Updated, 12:30 p.m. Monday
Earlier this week, a slew of articles published reporting new research that identified 15 metro “hotspots” at risk for outbreaks of pediatric infectious diseases — and Pittsburgh was on the list.
But data used for Allegheny County was incorrect, causing researchers to wrongly deem Pittsburgh as a top location for kindergarteners with nonmedical exemptions for vaccines.
The Texas researchers apologized in a letter to the Pa. Department of Health for the error on Friday, and the Allegheny County Health Department stressed that the nonmedical exemptions are not significantly increasing.
The article, “The state of the antivaccine movement in the United States: A focused examination of nonmedical exemptions in states and counties” by a team from the Baylor College of Medicine was published Tuesday in PLOS Medicine, an open-access medical journal. It included a list of 15 metro locations that had the most exemptions and were also in counties with more than 400 exempt kindergartners. While much of the data was from 2016-17, the data for Allegheny County was from 2015-16.
On Thursday, Dr. Karen Hacker, director of the Allegheny County Health Department told The Incline that the data used didn’t match state and county data for the same year— in fact, it was double the state’s numbers.
Per the PLOS Medicine article, Allegheny County was incorrectly listed as having 424 kindergartners with nonmedical exemptions for vaccines in the 2015-16 school year. However, the Pa. Department of Health and the Allegheny Health Department have different totals for the same data:
- Per the state, it was 212 kindergartners
- Per the county, it was 236 kindergartners
Hacker said the slightly higher county number is because the county follows up with late reporting schools to update the data.
The Pa. Department of Health contacted the Baylor researchers about the discrepancy on Thursday, prompting a review of the data, per a news release from Baylor.
On Friday, two of the researchers, Peter Hotez, dean of the National School of Tropical Medicine at Baylor and Melissa S. Nolan, faculty at Baylor and the University of South Carolina, sent a letter to the Pa. Department of Health. In it, they said there was an error in their Pa. data and they were requesting the article be changed.
Read the letter here:
The Pennsylvania data was “inadvertently doubled during data analysis” however the review found that data from other states was correct, according the Baylor press release. The researchers updated their list of 15 metro “hotspots,” removing Pittsburgh and adding Tacoma, Washington.
“We are now implementing a double-data entry check system to prevent this from occurring in the future and appreciate that the Pennsylvania State Department of Health brought this to our attention,” Hotez said in the release.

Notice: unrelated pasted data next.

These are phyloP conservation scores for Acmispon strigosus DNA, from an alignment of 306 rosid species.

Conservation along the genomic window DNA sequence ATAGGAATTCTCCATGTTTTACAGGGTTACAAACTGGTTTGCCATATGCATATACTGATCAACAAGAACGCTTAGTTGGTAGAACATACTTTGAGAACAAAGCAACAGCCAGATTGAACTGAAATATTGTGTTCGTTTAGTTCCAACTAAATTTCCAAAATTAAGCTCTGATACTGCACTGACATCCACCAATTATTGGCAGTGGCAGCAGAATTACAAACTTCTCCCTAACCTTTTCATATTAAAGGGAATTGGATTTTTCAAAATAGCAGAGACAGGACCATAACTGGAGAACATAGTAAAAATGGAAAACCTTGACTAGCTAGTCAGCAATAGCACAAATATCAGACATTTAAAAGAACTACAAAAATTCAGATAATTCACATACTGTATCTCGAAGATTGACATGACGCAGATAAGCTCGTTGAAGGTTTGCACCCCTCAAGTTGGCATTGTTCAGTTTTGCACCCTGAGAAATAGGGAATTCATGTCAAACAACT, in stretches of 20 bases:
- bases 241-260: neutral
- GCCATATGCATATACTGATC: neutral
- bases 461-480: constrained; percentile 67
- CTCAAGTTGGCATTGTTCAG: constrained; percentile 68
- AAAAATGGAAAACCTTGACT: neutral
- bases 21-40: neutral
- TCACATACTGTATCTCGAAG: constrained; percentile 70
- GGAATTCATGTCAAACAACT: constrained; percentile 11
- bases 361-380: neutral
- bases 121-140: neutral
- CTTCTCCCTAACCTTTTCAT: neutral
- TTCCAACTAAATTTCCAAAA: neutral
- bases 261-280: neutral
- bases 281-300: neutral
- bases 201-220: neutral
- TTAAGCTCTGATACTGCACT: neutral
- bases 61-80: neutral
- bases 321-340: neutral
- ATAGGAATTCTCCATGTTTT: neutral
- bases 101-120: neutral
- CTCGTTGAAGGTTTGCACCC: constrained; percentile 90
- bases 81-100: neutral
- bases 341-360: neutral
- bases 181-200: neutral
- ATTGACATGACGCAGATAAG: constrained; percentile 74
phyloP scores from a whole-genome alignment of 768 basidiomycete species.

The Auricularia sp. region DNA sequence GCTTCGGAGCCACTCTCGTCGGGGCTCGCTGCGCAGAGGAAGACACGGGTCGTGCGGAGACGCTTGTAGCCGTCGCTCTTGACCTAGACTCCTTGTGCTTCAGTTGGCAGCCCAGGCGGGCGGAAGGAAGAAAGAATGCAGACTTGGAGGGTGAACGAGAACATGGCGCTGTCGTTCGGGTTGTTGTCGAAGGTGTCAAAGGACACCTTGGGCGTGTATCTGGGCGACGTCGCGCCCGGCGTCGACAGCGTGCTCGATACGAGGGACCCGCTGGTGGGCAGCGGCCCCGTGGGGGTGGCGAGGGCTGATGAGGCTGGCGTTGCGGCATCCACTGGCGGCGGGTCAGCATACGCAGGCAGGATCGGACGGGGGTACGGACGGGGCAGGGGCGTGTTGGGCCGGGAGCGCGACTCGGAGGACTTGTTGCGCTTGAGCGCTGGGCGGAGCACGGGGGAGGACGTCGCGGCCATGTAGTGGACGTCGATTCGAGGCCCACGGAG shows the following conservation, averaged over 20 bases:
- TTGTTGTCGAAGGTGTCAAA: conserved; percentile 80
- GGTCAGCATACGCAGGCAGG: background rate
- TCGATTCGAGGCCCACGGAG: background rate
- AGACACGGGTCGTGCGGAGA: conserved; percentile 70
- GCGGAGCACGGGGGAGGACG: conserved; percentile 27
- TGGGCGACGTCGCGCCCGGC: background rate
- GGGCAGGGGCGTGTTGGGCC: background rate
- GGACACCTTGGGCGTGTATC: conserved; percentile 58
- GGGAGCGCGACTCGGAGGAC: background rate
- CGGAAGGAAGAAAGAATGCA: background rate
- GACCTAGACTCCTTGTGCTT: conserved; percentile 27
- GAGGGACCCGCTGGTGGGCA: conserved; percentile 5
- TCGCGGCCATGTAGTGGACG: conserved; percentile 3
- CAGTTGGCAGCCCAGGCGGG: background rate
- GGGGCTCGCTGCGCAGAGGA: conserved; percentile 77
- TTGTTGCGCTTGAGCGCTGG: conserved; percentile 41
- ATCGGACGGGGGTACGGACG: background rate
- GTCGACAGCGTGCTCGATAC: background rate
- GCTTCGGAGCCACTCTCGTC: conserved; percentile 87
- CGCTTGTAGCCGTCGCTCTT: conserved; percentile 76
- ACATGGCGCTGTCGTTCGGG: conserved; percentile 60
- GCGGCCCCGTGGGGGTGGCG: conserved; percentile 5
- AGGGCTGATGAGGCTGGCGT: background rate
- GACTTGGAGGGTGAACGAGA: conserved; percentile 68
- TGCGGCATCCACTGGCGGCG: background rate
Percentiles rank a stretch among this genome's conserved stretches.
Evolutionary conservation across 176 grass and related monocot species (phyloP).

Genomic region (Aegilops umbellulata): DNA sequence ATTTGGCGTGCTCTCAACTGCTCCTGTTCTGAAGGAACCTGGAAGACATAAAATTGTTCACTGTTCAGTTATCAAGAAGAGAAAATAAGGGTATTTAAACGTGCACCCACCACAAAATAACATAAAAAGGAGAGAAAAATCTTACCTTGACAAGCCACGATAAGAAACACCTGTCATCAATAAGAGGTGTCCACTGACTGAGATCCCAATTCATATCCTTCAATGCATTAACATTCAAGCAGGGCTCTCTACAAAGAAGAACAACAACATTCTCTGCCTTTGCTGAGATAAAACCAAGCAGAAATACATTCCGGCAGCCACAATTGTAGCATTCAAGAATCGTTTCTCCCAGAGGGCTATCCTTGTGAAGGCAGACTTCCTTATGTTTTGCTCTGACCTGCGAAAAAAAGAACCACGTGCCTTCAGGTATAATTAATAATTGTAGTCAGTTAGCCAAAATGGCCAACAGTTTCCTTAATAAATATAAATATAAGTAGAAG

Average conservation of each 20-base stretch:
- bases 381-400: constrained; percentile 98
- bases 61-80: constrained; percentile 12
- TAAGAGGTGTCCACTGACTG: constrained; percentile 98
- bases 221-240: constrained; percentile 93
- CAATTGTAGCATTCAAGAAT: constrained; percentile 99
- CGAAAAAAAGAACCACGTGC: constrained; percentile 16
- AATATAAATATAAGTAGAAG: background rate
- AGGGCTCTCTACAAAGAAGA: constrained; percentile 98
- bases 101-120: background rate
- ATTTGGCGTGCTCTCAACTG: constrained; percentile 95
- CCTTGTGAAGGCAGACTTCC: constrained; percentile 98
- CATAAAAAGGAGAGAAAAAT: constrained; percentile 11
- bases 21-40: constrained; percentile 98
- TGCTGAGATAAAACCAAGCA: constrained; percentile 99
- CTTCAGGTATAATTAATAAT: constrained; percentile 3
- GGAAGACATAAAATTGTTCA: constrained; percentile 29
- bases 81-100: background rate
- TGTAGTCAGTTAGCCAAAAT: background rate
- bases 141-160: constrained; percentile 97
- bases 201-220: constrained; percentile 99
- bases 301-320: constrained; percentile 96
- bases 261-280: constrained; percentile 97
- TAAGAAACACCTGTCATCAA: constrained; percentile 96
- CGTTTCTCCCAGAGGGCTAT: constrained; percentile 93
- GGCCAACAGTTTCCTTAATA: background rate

Pennsylvania is one of 18 states that allows for nonmedical exemptions, and Hacker stressed there has been no significant change in recent years for nonmedical exemptions to vaccination in Allegheny County in kindergarteners.
Here’s the data for four school years, per the county:
- 2014-15 — 322 kindergartners (2.4 percent of enrolled kindergartners in the county)
- 2015-16 — 236 kindergartners (1.8 percent)
- 2016-17 — 300 kindergartners (2.4 percent)
- 2017-18 — 267 kindergartners (2.1 percent)
Nonmedical exemptions are religious and philosophical exemptions combined, meaning they are based on the views and opinions of parents, explained Dr. Wilbert van Panhuis, an epidemiologist at the University of Pittsburgh Graduate School of Public Health.
Additionally, children can also get medical exemptions to vaccines. These are the kids who are immunocompromised and extremely vulnerable, such as children on chemo or steroids and kids with HIV or AIDS. It’s not children with the flu, he stressed.
And kids with medical exemptions are the ones who are most at risk, especially if they are around kids who have nonmedical exemptions, he said, adding vaccines help to prevent illnesses that are highly contagious such as measles where one infected child can give it to 12 others. That’s compared to the flu, where one kid with the flu will likely give it to one other kid, he said.
Tracking the numbers
The Allegheny County Health Department releases school immunization reports that include breakdowns by type of school (public, private, so on) and grade, but not by specific school.
However that’s something that the Public Health Dynamics Lab at Pitt and the county health department are working on, said van Panhuis and Hacker.
It’s likely that the kids with nonmedical exemptions aren’t evenly distributed throughout the county, van Panhuis said, adding that means there are are some schools with higher concentrations of non-vaccinated students.
There’s some hesitancy to release the immunization details by school, but it’s not about blame, van Panhuis said. Instead, it’s about making that information available to parents and pointing out where the risk is.
A previous version incorrectly listed the full name of the Baylor College of Medicine.